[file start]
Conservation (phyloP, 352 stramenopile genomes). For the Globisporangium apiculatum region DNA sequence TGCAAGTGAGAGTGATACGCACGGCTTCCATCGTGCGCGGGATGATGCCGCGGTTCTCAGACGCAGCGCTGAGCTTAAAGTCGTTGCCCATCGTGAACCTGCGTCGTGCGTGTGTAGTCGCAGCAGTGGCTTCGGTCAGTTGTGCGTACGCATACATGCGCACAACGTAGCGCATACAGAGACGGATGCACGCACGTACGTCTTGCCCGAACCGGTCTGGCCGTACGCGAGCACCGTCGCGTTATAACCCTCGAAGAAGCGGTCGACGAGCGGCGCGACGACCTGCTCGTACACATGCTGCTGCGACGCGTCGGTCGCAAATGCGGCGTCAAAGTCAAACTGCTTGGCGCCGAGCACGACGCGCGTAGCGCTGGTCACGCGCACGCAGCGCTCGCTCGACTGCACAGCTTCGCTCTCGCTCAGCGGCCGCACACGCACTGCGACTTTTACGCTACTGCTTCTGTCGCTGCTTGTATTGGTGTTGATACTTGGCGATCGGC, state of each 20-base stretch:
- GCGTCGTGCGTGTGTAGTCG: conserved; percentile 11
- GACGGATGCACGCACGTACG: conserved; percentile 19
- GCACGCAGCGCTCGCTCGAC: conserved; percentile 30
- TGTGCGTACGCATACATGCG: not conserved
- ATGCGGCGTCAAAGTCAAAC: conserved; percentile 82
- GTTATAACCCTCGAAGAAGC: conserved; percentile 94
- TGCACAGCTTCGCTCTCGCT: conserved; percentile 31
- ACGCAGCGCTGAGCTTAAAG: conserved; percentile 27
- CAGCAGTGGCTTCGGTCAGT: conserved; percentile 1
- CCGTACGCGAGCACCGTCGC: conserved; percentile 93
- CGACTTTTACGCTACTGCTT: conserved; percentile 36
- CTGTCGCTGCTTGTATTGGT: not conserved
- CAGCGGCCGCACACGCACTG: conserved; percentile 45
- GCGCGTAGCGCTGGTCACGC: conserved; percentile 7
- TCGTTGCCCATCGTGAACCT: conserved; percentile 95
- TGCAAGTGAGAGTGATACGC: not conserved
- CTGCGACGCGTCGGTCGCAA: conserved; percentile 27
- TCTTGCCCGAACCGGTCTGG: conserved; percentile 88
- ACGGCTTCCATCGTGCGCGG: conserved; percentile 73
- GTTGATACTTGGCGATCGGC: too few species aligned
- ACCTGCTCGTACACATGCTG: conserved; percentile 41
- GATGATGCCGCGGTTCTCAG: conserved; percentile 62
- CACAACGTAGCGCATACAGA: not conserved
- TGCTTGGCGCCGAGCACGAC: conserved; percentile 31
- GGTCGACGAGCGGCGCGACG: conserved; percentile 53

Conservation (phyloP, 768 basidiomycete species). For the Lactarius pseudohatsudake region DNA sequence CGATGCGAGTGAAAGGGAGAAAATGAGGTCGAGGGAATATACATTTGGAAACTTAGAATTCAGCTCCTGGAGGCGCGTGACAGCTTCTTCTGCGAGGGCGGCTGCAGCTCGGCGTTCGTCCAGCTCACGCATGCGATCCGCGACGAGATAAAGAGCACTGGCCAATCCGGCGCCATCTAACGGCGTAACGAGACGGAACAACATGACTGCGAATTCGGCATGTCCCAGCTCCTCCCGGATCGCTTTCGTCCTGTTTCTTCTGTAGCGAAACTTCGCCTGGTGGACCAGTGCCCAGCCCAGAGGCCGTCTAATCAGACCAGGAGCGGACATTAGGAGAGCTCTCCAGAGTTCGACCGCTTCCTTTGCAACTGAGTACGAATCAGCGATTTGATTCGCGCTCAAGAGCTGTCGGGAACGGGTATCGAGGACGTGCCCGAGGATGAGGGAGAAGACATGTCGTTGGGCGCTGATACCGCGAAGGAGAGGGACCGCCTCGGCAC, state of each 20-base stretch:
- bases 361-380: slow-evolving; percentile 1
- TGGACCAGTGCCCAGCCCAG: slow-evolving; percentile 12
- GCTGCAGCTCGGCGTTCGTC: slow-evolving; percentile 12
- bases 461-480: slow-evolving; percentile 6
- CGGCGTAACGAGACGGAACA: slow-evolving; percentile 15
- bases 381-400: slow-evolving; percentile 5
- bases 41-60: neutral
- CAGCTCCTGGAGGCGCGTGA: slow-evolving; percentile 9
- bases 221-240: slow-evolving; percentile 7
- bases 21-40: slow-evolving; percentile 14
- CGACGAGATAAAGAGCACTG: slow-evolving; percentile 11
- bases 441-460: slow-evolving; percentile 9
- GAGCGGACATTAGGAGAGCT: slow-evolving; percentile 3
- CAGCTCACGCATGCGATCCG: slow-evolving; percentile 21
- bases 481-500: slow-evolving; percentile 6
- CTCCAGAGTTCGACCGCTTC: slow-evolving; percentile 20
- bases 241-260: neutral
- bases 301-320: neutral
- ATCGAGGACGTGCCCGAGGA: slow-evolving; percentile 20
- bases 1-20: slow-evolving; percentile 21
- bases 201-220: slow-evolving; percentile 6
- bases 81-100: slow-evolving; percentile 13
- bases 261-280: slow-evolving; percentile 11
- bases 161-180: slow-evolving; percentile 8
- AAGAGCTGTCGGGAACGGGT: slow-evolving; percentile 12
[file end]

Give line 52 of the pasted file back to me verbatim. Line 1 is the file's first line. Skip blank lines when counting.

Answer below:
- AAGAGCTGTCGGGAACGGGT: slow-evolving; percentile 12